All of our products here are 100% sulfate free. Our soaps contain natural fatty acids that assist in the gentle lather process to get your skin clean while still maintaining a moisture balance.
Many commercial soaps today rely on the harsh surfactant called sodium lauryl sulfate (also known as SLS) and it’s other off-shoots(laureth) to get a good lather.
There are more natural options for cleansing the skin that are good for the skin, mild enough for babies and adults alike, and also happen to not be environmental pollutants like sulfates are. These are better alternatives.
Sodium lauryl sulfate and some of its chemical cousins are classified as skin irritants. They have a high penetration ability when they come into contact with the skin, mouth, scalp, and any membranous areas of the body. Traces of sulfates have been found in human tissues, suggesting they remain in the body long after usage.
The manufacturing process of these lathering agents is a concern as well. The process can produce byproducts that are carcinogenic such as nitrosamines, although sodium lauryl sulfate itself is not yet classified as a carcinogen.
It also has the ability to absorb straight into the hair follicles. This is cause for concern as well since most of the common shampoos on the market contain the surfactant. It is clear that this lathering ingredients also has a high degree of ability when it comes to penetration and absorption.
The reason it is not used in children’s and baby shampoo is that it also is a strong eye irritant. It can enter the body through the eye, which is a membrane, very easily. There have been reports of children suffering eye damage from using products with this ingredient.
Sulfates are often used as wetting, dispersing and foaming agents in many of these products. This list includes toothpaste, shampoo, soaps, cleansers, lotions, medical preparations, insecticides, paint and varnish, and even in some foods. This is not by any means a complete list as SLS is used in many other products.
Sodium lauryl sulfate found its initial use as a de-greaser and powerful surfactant chemical in a wide variety of industrial purposes, and slowly found its placement in household products by way of its strong foaming characteristics, which make it appealing for feelings of cleanliness. The same property of SLS to bind to, and chemically alter, lipids, is the main reason why it causes many of the illnesses it has been associated with.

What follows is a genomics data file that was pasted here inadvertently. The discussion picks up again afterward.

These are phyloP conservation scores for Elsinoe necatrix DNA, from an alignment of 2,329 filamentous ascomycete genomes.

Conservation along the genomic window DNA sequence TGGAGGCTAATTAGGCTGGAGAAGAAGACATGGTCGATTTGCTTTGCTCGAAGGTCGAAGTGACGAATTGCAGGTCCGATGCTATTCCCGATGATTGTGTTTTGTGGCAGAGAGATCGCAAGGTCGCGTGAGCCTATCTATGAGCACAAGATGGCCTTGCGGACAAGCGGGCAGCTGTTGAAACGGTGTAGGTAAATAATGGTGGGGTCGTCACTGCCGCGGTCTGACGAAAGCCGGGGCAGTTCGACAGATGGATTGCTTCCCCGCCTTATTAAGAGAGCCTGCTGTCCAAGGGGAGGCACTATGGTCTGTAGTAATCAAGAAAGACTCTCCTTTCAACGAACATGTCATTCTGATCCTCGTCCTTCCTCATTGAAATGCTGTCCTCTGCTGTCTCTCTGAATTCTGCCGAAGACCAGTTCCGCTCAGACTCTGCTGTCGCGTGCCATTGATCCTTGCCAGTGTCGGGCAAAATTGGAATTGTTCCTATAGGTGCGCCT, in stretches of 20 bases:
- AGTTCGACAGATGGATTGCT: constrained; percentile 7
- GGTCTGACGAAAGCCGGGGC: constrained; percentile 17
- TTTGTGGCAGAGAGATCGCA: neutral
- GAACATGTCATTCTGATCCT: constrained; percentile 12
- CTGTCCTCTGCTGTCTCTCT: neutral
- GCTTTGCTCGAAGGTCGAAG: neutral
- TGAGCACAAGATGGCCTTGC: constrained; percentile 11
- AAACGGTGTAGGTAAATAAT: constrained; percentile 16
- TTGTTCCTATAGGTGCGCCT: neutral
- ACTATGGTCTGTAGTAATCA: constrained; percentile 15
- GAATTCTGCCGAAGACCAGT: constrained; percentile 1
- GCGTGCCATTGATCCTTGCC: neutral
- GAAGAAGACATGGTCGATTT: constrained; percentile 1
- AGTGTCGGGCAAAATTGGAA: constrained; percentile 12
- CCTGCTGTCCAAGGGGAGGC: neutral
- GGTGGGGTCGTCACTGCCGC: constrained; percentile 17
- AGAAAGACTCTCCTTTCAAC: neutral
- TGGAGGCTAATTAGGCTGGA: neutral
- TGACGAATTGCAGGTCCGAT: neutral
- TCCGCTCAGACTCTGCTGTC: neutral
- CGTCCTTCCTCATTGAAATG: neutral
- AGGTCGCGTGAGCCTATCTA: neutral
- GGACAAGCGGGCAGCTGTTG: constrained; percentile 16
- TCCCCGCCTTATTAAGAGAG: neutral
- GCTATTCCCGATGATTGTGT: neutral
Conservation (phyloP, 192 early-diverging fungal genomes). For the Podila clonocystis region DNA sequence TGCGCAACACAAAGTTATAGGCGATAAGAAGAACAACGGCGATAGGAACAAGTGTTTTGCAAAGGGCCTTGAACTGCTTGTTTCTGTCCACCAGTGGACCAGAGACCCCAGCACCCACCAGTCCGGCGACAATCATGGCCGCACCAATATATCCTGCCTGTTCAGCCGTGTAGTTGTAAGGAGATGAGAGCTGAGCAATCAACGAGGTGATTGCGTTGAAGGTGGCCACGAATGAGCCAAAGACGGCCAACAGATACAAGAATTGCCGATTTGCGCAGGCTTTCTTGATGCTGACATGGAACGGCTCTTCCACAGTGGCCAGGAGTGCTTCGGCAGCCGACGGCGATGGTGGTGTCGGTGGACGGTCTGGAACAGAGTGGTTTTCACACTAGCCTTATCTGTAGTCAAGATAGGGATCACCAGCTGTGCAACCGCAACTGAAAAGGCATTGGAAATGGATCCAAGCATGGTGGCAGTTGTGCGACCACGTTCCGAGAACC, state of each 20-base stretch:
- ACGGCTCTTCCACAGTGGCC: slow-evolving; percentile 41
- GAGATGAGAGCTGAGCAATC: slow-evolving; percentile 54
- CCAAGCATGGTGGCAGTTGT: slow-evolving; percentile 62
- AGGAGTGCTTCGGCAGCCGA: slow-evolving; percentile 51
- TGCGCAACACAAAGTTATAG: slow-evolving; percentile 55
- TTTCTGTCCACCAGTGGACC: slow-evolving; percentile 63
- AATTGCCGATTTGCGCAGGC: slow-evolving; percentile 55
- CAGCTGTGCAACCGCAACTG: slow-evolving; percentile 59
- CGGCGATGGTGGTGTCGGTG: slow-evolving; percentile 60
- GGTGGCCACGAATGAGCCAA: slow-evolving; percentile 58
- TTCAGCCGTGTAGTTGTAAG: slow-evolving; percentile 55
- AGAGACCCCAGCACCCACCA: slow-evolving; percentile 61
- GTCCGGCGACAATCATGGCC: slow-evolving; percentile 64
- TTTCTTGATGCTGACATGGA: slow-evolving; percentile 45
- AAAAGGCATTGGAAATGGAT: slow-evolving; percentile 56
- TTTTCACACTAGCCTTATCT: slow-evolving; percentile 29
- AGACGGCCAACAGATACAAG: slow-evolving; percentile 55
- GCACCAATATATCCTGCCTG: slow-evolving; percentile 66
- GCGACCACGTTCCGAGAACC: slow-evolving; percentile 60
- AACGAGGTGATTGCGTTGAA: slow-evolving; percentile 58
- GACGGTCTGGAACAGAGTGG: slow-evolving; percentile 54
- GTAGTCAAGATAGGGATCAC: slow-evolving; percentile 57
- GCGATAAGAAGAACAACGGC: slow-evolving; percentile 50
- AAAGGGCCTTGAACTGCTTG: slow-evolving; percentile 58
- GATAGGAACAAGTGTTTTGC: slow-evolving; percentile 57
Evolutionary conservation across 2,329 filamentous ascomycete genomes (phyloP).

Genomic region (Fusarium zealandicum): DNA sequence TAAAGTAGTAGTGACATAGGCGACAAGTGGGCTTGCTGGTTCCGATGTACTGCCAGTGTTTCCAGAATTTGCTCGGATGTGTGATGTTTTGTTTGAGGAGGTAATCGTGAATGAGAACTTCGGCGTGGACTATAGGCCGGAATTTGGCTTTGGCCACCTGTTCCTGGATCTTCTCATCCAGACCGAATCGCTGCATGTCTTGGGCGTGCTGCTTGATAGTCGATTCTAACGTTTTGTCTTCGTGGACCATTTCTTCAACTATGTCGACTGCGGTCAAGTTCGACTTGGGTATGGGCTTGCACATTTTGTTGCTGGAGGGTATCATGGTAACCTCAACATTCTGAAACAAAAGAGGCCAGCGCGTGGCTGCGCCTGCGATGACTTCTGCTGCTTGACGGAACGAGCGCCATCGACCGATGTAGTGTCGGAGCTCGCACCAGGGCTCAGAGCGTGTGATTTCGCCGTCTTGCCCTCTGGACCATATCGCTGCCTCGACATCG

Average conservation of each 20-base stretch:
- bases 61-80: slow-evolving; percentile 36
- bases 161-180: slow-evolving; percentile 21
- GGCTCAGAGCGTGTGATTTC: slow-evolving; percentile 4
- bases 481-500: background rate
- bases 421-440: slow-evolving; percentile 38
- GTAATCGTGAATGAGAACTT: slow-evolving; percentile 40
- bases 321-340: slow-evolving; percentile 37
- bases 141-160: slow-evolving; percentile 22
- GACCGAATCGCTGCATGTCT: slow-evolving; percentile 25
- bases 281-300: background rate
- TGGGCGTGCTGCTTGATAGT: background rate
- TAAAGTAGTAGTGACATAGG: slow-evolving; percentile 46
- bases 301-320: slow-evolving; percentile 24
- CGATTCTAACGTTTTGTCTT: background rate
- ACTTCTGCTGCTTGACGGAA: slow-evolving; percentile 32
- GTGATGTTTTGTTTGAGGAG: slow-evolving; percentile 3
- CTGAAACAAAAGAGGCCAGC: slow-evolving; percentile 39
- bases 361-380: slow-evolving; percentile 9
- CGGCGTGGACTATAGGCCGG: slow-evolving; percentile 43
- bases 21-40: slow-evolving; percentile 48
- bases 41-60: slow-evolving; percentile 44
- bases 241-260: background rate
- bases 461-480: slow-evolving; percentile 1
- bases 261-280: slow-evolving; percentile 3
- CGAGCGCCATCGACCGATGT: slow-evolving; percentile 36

Lipids, which are natural fats found in our skin are protective barriers against theelements. Products with SLS harm this barrier, and break it down. This is why they are drying to the skin and the hair – they break down fatty acids and the natural “acid mantle” that protects the skin from dryness and penetration by harmful substances to a degree.
SLS has been linked to illnesses directly related to the area of the body that products containing SLS were used, and has also been shown to cause secondary complications which arise because of the inability of the liver to metabolize SLS.
Localized effects of SLS exposure in the mouth include canker sores and cracked, dry mouth corners, while shampoos have been known to cause split ends, itchy, dry scalp, and the swelling of applied areas.
Shampoos containing SLS, of which there are many, are also questionable as SLS can cause irreversible eye damage, which can lead to lifelong eye problems for children, and cataracts for adults. This ingredient is left out of baby shampoos for this reason. Children’s eyes are especially susceptible to harsh surfactants like this.
SLS is not broken down through the body’s primary means of toxin removal, the liver, and as such, can buildup quite rapidly in bodily tissues. Many of the secondary issues that pertain to SLS are strongly correlated with this proposed toxicity buildup, and include autoimmune diseases, eczema, seborrheic dermatitis, and other diseases of chronic skin inflammation.
Nitrate contamination is also a strong possibility when SLS begins to accumulate in tissues, as SLS binds to many of the other ingredients of skin care products, leading to nitrosomines-an isomer of nitrates-to form. Nitrates have been strongly linked toincreasing risks of many cancers, and are typically avoided by health conscious individuals.
While it is true that many commercial products include SLS, more and more manufacturers of healthy products are recognizing the dangers of SLS, and are providing healthy alternatives. Discontinuing use of an SLS containing product not only stops the acute symptoms of SLS use, such as canker sores, dry skin, or damaged hair, but also begins the process of reversing toxicity buildup.
Reversing SLS toxicity can mean the difference between developing an inflammatory condition down the line or being healthy, and lowered SLS buildup can even prevent nitrosomine induced cancer.
Being able to to properly identify SLS containing products is often as simple as scanning the back of a product and its ingredient list. Sodium lauryl sulfate should be clearly listed, but other chemically related compounds to avoid include sodium laureth sulfate, sodium myreth sulfate, and sodium pareth sulfate. SLS free products will not contain sodium lauryl sulfate and ideally should not also contain any of sulfate family ingredients.
Sulfate free soaps, cleansers, toothpastes, shampoos and other personal and beauty care products are available though. If you have any concerns about using products that contain this chemical, than go for products that have “SLS or Sulfate Free” on their labels. Also, you can read the ingredient label and tell if there are any in the product.